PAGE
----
When the Cornfields Ran Red with Blood: Uncovering Indiana’s Role in the War of 1812

Jacob Herr Butler University
Faculty Sponsor(s): Vivian Deno Butler University
The War of 1812 was effectively a “Second War of Independence”, signifying the lasting power of the United States’ independent sovereignty in that it was last war in which the U.S. would engage with the forces of Great Britain. Yet, it was also a war about which little is known or remembered by modern generations of Americans. However, for Hoosiers, the war is utterly consequential as part of their state-based identity. At the time, the Indiana Territory was one of the most militarily contested tracts of land on the Northwestern front between the American settlers and the native tribes allied with the British. When the Cornfields Ran Red with Blood showcases the military history of the conflict in Indiana, between both the Americans and the native tribes. In doing so, this project elaborates on how without the battles waged by those living in the shadows of men like Tecumseh and William Henry Harrison, the United States would have strayed dramatically from the nation as we know it today. Using sources found at the Indiana Historical Society and Indiana State Library, documents such as period maps, military muster rolls, newspaper articles, and first-hand accounts of native chiefs and Indian agents (British and U.S.), deliver valuable insight into the war’s impact on confirming America’s sovereignty and the baptism of Indiana’s statehood.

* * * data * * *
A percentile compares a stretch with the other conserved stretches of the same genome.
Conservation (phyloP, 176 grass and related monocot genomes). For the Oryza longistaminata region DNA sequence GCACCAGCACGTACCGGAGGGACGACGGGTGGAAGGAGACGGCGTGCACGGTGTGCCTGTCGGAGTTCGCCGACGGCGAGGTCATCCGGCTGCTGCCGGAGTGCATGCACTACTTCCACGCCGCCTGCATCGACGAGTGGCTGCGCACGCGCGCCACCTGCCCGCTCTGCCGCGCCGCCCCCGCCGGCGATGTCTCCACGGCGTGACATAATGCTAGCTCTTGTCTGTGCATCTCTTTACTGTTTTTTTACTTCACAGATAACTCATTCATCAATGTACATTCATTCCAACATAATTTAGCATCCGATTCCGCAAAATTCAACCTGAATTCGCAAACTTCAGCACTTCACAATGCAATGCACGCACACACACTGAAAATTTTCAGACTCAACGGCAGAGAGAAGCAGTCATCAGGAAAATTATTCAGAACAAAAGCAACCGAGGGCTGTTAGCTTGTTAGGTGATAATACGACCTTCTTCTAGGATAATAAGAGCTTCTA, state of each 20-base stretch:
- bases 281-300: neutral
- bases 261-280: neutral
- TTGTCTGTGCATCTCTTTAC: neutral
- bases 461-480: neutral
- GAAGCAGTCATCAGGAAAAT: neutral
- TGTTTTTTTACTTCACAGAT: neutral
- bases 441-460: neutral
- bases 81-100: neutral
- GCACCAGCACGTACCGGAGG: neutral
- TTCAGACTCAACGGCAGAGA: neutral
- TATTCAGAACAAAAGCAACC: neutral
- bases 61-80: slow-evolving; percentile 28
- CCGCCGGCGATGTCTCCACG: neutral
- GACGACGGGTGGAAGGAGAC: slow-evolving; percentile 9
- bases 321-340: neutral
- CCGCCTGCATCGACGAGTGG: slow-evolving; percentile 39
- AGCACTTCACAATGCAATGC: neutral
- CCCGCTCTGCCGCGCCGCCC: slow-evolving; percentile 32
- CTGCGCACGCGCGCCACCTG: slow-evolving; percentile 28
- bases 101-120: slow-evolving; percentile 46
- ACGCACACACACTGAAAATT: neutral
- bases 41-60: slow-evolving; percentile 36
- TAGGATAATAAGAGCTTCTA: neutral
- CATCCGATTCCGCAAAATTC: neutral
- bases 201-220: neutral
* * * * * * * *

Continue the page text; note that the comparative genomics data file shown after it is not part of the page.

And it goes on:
Oral Presentation

When & Where

11:00 AM
Jordan Hall 278